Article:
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Mortgages: Is a 30-year mortgage better than a 15-year loan?

Over at Room Farm, proprietor Chance is offering an article she wrote some time back for Living Almost Large, in which she argues that it’s better to stretch your finances (and by implication, to select a cheaper house) and get a 15-year mortgage than to pay for real estate with a 30-year mortgage. Readers at LAL squawked that it’s impossible to afford a 15-year loan, given the outrageous cost of real estate, and when last seen, Room Farm readers were echoing that and suggesting it’s better to go for 30 years and pay extra toward principal. This strategy gives you an “out” if you run into hard times, in the form of payments-due that are really smaller than what you habitually into the loan.

Let’s consider how affordable a 30-year mortgage really is when compared to a 15-year loan. Real estate has dropped so drastically, it’s now possible to find good housing at prices that allow buyers to consider the shorter repayment term.

As an example, one of my research assistants and her husband just purchased a house in the high-rent district of my part of town. Buying the place out of an estate (it wasn’t a foreclosure—the heirs just wanted to unload it fast), they grabbed a nice house with a pool on a big corner lot amid a cluster of $500,000 homes. Their cost: $225,000.

The dollar difference between payments on 15- and 30-year loans is a lot when you’re talking about the $200,000 range. Let’s say the young people put only 10 grand down and finance $215,000. Right now a 30-year fixed mortgage from our credit union is at 4.625 percent: monthly principal & interest would be $1,105. A 15-year mortgage is at 4.375 percent: $1,631 a month.

However: On the 15-year loan, the first payment covers $847.18 of principal and $783.85 of interest. For the 30-year loan, only $276.74 goes toward principal; the remainder forks over $828.65 in interest.

Three years later, the principal on the 15-year loan is $962.26, and the interest is $668.77. The 30-year loan is applying $316.63 toward principal and charging $788.76 in interest.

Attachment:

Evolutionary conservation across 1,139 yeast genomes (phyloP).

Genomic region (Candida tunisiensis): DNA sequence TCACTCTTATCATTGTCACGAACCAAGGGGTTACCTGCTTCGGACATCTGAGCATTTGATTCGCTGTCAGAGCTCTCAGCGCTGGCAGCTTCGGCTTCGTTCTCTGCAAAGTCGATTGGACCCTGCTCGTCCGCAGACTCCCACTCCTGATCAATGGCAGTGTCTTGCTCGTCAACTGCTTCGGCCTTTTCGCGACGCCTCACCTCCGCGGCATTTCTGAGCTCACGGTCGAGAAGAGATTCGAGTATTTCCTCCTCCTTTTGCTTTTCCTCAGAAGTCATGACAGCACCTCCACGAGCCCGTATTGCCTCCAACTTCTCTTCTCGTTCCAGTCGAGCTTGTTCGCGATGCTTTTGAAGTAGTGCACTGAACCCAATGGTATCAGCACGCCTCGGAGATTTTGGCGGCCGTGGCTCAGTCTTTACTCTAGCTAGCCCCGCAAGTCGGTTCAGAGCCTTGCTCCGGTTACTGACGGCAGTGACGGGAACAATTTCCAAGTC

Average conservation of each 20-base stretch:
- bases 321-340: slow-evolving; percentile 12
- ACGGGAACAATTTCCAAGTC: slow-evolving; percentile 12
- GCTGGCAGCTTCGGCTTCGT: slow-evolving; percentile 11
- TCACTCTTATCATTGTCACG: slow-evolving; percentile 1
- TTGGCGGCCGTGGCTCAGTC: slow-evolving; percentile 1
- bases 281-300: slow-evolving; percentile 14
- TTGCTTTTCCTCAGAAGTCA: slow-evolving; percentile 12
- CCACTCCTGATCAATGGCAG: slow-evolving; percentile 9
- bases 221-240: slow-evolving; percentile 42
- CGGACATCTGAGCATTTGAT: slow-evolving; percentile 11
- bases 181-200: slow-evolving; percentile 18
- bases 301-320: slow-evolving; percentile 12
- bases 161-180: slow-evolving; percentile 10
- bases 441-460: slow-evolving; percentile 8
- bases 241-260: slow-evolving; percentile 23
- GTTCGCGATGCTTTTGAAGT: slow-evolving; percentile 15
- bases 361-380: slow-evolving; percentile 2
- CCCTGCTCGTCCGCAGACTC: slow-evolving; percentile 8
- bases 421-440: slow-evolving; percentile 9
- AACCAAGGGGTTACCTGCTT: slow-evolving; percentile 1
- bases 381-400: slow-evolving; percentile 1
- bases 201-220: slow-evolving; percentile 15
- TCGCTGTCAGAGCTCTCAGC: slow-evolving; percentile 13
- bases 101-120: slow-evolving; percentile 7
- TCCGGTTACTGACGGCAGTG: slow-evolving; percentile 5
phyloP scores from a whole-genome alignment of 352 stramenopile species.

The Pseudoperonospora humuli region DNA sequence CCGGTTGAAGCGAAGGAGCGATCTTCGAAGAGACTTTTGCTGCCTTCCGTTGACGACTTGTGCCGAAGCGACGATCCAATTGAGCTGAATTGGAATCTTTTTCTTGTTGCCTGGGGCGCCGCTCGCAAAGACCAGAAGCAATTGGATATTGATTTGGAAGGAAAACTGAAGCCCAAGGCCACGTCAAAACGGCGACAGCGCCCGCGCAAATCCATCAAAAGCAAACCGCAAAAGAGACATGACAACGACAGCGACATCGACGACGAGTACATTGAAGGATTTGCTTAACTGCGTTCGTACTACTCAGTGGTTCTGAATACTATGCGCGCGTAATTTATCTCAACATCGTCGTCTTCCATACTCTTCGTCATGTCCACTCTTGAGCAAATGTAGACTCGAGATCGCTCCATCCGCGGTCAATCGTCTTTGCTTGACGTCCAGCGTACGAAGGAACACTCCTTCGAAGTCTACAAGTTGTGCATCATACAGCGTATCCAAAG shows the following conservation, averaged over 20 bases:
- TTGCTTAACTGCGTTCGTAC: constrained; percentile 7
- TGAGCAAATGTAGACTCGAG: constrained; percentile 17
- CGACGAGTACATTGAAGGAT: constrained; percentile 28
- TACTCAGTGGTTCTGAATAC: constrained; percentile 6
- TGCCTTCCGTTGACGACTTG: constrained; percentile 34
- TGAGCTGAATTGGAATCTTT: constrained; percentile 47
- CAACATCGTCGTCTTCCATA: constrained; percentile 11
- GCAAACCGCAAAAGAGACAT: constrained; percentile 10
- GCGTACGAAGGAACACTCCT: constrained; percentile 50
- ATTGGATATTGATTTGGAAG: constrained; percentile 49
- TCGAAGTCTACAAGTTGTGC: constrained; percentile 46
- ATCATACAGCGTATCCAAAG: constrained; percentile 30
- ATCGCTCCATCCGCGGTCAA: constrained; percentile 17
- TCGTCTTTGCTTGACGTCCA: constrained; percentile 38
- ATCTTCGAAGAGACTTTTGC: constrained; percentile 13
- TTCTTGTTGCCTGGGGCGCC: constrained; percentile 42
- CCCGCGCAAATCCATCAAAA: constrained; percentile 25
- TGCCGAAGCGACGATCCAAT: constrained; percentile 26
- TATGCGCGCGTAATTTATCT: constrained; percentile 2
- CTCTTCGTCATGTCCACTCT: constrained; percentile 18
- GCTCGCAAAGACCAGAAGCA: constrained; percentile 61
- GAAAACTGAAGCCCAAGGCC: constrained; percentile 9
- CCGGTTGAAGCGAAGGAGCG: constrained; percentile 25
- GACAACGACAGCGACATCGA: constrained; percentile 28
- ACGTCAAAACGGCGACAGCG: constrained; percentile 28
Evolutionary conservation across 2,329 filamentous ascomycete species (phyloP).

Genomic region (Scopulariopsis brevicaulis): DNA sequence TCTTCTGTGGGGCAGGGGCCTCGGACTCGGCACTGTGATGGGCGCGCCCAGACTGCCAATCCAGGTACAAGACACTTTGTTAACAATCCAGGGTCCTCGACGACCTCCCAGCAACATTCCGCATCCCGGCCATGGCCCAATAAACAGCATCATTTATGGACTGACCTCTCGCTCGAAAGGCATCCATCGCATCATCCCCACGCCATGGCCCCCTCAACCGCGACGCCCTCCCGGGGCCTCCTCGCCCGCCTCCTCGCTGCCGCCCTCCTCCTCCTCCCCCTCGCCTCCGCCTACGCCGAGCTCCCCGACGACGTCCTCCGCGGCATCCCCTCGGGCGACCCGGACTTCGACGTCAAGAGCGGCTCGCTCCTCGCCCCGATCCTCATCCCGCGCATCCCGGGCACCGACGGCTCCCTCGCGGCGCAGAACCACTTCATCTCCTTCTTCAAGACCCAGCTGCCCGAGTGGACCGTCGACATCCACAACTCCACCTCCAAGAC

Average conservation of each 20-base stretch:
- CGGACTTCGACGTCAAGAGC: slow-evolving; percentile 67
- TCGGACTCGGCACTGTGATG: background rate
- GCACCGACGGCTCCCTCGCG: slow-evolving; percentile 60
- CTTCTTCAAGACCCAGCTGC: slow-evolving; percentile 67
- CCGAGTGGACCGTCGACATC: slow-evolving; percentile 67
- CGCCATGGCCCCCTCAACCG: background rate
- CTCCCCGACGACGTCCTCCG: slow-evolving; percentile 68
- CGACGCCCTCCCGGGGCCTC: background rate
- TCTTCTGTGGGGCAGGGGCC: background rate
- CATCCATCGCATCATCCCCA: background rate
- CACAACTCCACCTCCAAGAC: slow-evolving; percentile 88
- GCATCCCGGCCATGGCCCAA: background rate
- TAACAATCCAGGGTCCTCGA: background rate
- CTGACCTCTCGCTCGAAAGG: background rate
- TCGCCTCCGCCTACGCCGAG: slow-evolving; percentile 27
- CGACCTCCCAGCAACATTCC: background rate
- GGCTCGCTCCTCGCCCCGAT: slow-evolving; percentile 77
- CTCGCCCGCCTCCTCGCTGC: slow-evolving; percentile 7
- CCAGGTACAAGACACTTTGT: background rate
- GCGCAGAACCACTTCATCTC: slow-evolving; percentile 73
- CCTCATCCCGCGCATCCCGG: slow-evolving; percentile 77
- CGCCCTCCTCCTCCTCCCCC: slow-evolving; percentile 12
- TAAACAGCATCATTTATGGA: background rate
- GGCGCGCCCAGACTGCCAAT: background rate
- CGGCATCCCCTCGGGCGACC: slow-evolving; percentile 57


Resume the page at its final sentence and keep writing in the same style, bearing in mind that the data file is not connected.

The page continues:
How does this look halfway through each loan?

Seven and a half years into the 15-year loan, the buyer would be putting $1171.22 toward principal and only $459.81 into interest. The 30-year loan doesn’t reach its halfway point for 15 years (by then the person with the 15-year mortgage is having a mortgage-burning party!). After 15 years, the buyer with the 30-year loan is still shoveling half the payments into interest: $550.96 pays down principal, and $554.43 goes toward interest.

Let’s say each buyer stays in the house until the mortgage is paid off. At the end of the loan periods, assuming neither buyer has paid extra toward principal, the 15-year loan has cost its purchaser $78,526.24, but the 30-year loan has relieved its buyer of $182,948.10.

For the borrower, interest is money down the toilet. You might as well shred hundred-dollar bills and flush them. Seventy-eight grand is quite enough to fork over for the privilege of paying an astronomical amount to keep a roof over your head!

I would agree with Chance: you’re better off buying a lesser house and straining every muscle and sinew to pay it off in 15 years than you are to diddle away 2.32 times as much interest on the 30-year loan. The alleged savings in taxes are negligible compared to the amount you’re paying on interest over the term of the loan.

If, as some people suggest, you apply an amount equivalent to 10% of the monthly payment to principal, you’re not paying as much interest as you would on the 15-year loan, but neither are you knocking down principal much. Ten percent of our proposed loan payment is only $110: that’s +-$526 short of the amount needed to reduce the 30-year loan to 15 years. Although it is true that the extra payment toward interest would mean that 15 years into the loan principal payments would be higher than interest ($659.96 vs. $445.43), at the end of the loan this buyer has still paid $146,783.23 in interest. That’s almost twice as much she would have paid had she taken out a 15-year loan.

If our buyers can’t afford the higher payment needed to pay their loan in 15 years, maybe they would be wise look for a cheaper house.

Principal and interest figures calculated in Quicken 2006 for Mac.